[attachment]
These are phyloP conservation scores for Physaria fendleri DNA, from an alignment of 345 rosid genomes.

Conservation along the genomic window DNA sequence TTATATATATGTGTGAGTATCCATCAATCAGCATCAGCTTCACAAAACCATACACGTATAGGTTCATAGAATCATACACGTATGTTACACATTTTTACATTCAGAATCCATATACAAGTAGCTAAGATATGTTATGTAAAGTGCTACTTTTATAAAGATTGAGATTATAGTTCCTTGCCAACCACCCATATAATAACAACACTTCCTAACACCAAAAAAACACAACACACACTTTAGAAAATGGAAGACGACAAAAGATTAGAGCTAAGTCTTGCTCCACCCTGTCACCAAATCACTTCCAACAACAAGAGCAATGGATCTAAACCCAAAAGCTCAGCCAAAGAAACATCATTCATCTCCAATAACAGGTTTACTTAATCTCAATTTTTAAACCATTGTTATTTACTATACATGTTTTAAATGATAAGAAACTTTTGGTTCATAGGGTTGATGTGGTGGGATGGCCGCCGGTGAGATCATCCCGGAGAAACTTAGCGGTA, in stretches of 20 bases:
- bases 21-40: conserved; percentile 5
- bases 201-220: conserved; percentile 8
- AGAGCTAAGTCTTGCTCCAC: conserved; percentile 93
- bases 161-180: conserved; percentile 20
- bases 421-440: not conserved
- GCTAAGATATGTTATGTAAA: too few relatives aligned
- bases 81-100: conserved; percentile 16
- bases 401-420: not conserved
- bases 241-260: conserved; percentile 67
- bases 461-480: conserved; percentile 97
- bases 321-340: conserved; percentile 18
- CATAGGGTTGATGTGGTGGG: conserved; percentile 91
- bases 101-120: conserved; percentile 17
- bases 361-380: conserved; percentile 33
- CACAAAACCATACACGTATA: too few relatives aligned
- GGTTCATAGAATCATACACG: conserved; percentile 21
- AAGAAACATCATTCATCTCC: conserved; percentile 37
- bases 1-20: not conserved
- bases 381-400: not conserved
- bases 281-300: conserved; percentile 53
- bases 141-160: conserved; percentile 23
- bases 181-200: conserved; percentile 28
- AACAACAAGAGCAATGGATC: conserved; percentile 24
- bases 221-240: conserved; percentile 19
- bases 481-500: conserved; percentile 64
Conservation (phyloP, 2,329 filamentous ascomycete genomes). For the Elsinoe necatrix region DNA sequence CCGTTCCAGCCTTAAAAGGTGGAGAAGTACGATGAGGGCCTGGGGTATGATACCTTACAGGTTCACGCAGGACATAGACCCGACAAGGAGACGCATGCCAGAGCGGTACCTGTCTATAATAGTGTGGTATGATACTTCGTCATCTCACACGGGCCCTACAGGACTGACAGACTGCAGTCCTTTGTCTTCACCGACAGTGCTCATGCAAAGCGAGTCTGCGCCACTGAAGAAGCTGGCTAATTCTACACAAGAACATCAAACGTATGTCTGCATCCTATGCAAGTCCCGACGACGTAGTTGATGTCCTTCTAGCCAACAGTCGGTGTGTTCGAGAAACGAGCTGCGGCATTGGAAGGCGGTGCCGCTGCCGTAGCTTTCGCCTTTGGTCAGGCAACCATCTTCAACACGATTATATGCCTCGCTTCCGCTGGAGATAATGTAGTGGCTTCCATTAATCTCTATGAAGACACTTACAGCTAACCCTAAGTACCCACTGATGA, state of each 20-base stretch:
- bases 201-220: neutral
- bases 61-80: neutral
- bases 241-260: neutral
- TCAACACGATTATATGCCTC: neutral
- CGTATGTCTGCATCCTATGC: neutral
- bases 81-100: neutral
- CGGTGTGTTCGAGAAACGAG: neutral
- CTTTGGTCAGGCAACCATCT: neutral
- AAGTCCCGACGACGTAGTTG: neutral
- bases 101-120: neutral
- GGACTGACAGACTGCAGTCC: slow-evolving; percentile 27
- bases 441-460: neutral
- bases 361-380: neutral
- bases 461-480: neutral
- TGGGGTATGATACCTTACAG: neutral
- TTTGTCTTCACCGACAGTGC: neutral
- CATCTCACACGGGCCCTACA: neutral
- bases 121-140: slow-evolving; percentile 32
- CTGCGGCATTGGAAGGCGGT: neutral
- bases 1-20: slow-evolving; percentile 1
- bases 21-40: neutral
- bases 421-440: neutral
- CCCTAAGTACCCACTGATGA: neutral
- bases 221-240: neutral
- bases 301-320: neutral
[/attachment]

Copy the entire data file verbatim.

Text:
These are phyloP conservation scores for Physaria fendleri DNA, from an alignment of 345 rosid genomes.

Conservation along the genomic window DNA sequence TTATATATATGTGTGAGTATCCATCAATCAGCATCAGCTTCACAAAACCATACACGTATAGGTTCATAGAATCATACACGTATGTTACACATTTTTACATTCAGAATCCATATACAAGTAGCTAAGATATGTTATGTAAAGTGCTACTTTTATAAAGATTGAGATTATAGTTCCTTGCCAACCACCCATATAATAACAACACTTCCTAACACCAAAAAAACACAACACACACTTTAGAAAATGGAAGACGACAAAAGATTAGAGCTAAGTCTTGCTCCACCCTGTCACCAAATCACTTCCAACAACAAGAGCAATGGATCTAAACCCAAAAGCTCAGCCAAAGAAACATCATTCATCTCCAATAACAGGTTTACTTAATCTCAATTTTTAAACCATTGTTATTTACTATACATGTTTTAAATGATAAGAAACTTTTGGTTCATAGGGTTGATGTGGTGGGATGGCCGCCGGTGAGATCATCCCGGAGAAACTTAGCGGTA, in stretches of 20 bases:
- bases 21-40: conserved; percentile 5
- bases 201-220: conserved; percentile 8
- AGAGCTAAGTCTTGCTCCAC: conserved; percentile 93
- bases 161-180: conserved; percentile 20
- bases 421-440: not conserved
- GCTAAGATATGTTATGTAAA: too few relatives aligned
- bases 81-100: conserved; percentile 16
- bases 401-420: not conserved
- bases 241-260: conserved; percentile 67
- bases 461-480: conserved; percentile 97
- bases 321-340: conserved; percentile 18
- CATAGGGTTGATGTGGTGGG: conserved; percentile 91
- bases 101-120: conserved; percentile 17
- bases 361-380: conserved; percentile 33
- CACAAAACCATACACGTATA: too few relatives aligned
- GGTTCATAGAATCATACACG: conserved; percentile 21
- AAGAAACATCATTCATCTCC: conserved; percentile 37
- bases 1-20: not conserved
- bases 381-400: not conserved
- bases 281-300: conserved; percentile 53
- bases 141-160: conserved; percentile 23
- bases 181-200: conserved; percentile 28
- AACAACAAGAGCAATGGATC: conserved; percentile 24
- bases 221-240: conserved; percentile 19
- bases 481-500: conserved; percentile 64
Conservation (phyloP, 2,329 filamentous ascomycete genomes). For the Elsinoe necatrix region DNA sequence CCGTTCCAGCCTTAAAAGGTGGAGAAGTACGATGAGGGCCTGGGGTATGATACCTTACAGGTTCACGCAGGACATAGACCCGACAAGGAGACGCATGCCAGAGCGGTACCTGTCTATAATAGTGTGGTATGATACTTCGTCATCTCACACGGGCCCTACAGGACTGACAGACTGCAGTCCTTTGTCTTCACCGACAGTGCTCATGCAAAGCGAGTCTGCGCCACTGAAGAAGCTGGCTAATTCTACACAAGAACATCAAACGTATGTCTGCATCCTATGCAAGTCCCGACGACGTAGTTGATGTCCTTCTAGCCAACAGTCGGTGTGTTCGAGAAACGAGCTGCGGCATTGGAAGGCGGTGCCGCTGCCGTAGCTTTCGCCTTTGGTCAGGCAACCATCTTCAACACGATTATATGCCTCGCTTCCGCTGGAGATAATGTAGTGGCTTCCATTAATCTCTATGAAGACACTTACAGCTAACCCTAAGTACCCACTGATGA, state of each 20-base stretch:
- bases 201-220: neutral
- bases 61-80: neutral
- bases 241-260: neutral
- TCAACACGATTATATGCCTC: neutral
- CGTATGTCTGCATCCTATGC: neutral
- bases 81-100: neutral
- CGGTGTGTTCGAGAAACGAG: neutral
- CTTTGGTCAGGCAACCATCT: neutral
- AAGTCCCGACGACGTAGTTG: neutral
- bases 101-120: neutral
- GGACTGACAGACTGCAGTCC: slow-evolving; percentile 27
- bases 441-460: neutral
- bases 361-380: neutral
- bases 461-480: neutral
- TGGGGTATGATACCTTACAG: neutral
- TTTGTCTTCACCGACAGTGC: neutral
- CATCTCACACGGGCCCTACA: neutral
- bases 121-140: slow-evolving; percentile 32
- CTGCGGCATTGGAAGGCGGT: neutral
- bases 1-20: slow-evolving; percentile 1
- bases 21-40: neutral
- bases 421-440: neutral
- CCCTAAGTACCCACTGATGA: neutral
- bases 221-240: neutral
- bases 301-320: neutral